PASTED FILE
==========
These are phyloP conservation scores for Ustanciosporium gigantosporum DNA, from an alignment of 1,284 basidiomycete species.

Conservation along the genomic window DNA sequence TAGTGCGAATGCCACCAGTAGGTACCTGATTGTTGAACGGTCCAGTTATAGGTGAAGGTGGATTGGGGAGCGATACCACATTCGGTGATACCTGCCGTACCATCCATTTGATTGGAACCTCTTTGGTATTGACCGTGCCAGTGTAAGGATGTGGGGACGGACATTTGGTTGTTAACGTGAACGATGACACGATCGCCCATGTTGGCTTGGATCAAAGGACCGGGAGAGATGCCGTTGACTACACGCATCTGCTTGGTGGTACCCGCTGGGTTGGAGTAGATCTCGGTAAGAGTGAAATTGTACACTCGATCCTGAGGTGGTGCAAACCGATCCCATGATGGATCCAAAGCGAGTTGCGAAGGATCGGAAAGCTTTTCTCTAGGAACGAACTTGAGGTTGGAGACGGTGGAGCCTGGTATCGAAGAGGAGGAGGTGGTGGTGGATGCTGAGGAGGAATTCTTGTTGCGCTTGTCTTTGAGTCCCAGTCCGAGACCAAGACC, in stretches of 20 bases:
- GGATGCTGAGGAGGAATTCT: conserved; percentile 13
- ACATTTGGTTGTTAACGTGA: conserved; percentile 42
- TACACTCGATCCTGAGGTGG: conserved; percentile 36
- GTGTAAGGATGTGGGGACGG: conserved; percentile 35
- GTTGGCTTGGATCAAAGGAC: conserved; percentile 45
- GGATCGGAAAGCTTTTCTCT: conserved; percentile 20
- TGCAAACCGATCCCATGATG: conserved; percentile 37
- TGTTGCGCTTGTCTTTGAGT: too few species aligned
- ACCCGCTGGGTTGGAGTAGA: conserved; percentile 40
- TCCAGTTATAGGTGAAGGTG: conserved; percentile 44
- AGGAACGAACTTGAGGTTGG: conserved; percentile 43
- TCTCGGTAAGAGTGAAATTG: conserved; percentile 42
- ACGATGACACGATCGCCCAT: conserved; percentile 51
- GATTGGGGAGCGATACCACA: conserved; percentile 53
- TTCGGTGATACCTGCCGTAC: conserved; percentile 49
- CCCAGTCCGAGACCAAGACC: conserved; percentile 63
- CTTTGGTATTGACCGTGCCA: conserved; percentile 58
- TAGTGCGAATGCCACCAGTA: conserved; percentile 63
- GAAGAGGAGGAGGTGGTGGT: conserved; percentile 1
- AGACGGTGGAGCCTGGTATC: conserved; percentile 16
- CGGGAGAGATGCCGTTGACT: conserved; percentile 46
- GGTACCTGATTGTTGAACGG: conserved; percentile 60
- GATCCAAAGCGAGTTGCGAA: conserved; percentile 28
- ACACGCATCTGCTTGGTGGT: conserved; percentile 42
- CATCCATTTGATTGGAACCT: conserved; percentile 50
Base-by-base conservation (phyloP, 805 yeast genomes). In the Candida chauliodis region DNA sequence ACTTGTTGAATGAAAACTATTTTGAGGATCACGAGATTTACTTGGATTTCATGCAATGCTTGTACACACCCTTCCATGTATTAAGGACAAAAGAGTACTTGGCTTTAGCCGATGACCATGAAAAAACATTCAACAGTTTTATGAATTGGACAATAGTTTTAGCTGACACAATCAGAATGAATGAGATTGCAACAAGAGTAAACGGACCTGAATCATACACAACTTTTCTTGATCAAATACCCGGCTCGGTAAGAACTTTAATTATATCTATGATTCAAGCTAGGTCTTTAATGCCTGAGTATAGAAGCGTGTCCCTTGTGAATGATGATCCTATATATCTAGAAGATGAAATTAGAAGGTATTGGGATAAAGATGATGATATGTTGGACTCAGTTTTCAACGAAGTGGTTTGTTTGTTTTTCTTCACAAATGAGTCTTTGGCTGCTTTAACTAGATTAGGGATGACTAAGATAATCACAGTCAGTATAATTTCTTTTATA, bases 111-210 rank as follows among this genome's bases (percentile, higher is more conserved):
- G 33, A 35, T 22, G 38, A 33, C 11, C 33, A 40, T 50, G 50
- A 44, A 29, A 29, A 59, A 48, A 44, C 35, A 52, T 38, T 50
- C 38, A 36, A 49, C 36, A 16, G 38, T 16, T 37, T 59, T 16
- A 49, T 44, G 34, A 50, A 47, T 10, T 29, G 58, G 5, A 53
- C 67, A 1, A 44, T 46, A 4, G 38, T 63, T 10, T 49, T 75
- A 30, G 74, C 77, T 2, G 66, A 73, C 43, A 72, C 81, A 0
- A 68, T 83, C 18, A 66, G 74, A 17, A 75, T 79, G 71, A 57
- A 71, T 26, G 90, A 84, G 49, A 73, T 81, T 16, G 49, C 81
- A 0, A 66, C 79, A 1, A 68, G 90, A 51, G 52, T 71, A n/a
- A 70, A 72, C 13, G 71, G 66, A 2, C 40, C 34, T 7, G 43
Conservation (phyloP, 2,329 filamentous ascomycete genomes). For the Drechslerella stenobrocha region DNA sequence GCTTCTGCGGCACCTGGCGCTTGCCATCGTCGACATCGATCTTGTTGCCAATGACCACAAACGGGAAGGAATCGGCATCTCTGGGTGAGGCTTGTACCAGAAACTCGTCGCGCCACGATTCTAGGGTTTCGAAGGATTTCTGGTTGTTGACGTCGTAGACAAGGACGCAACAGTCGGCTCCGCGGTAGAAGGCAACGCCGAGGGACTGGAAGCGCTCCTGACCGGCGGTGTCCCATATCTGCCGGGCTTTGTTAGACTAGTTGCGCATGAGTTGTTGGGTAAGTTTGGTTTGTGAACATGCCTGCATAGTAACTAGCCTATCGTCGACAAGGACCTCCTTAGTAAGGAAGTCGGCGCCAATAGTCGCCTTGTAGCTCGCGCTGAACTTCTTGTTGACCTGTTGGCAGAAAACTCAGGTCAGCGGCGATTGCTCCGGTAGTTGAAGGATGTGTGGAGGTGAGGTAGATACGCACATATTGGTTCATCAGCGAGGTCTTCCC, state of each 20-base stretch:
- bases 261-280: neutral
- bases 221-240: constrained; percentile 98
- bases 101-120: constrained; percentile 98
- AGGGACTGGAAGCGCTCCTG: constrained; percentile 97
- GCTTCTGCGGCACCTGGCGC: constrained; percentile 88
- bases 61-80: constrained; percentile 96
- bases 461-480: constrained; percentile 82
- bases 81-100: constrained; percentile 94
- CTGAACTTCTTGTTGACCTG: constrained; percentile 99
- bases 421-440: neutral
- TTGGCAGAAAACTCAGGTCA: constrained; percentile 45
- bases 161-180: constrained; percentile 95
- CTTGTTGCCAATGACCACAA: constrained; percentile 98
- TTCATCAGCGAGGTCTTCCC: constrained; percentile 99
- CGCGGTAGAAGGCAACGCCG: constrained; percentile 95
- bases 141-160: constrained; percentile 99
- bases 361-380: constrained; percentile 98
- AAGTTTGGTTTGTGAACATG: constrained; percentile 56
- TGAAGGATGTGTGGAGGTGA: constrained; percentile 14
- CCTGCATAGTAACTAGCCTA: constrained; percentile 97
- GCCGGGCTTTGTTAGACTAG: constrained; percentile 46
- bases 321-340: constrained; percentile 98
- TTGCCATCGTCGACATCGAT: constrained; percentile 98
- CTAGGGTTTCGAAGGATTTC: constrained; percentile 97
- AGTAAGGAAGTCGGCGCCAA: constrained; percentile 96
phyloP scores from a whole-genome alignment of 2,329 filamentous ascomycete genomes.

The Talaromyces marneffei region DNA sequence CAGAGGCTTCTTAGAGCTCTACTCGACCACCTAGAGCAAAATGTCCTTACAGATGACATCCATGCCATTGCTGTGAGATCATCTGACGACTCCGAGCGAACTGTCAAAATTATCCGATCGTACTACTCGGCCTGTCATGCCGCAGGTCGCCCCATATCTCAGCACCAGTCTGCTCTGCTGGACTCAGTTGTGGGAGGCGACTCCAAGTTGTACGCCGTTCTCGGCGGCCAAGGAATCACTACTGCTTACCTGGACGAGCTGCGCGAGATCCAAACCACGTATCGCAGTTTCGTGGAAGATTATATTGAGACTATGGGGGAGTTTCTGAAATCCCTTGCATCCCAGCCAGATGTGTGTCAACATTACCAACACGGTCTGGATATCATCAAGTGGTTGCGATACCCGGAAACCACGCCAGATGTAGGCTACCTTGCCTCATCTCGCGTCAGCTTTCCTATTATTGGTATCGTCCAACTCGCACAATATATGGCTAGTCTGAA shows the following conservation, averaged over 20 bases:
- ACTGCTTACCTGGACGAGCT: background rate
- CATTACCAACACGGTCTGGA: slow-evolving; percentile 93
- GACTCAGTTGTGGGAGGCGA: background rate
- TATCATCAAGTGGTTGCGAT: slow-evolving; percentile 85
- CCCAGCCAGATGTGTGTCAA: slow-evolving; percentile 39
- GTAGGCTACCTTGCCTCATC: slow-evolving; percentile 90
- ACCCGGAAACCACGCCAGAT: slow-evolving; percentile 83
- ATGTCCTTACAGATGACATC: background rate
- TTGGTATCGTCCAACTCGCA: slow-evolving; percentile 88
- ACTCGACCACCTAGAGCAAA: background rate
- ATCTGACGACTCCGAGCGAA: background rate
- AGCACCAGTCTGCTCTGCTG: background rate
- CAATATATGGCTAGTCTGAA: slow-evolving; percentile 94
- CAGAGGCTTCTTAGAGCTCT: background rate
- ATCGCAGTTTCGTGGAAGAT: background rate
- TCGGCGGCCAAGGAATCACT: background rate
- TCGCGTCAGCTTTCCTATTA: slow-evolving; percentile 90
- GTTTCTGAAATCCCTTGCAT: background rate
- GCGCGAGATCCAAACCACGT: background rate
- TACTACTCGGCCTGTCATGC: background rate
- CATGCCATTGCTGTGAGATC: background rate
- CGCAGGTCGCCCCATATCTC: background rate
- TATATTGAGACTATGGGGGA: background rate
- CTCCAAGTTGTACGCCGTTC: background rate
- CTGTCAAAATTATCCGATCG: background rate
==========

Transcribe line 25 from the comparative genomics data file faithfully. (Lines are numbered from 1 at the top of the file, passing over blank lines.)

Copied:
- GATCCAAAGCGAGTTGCGAA: conserved; percentile 28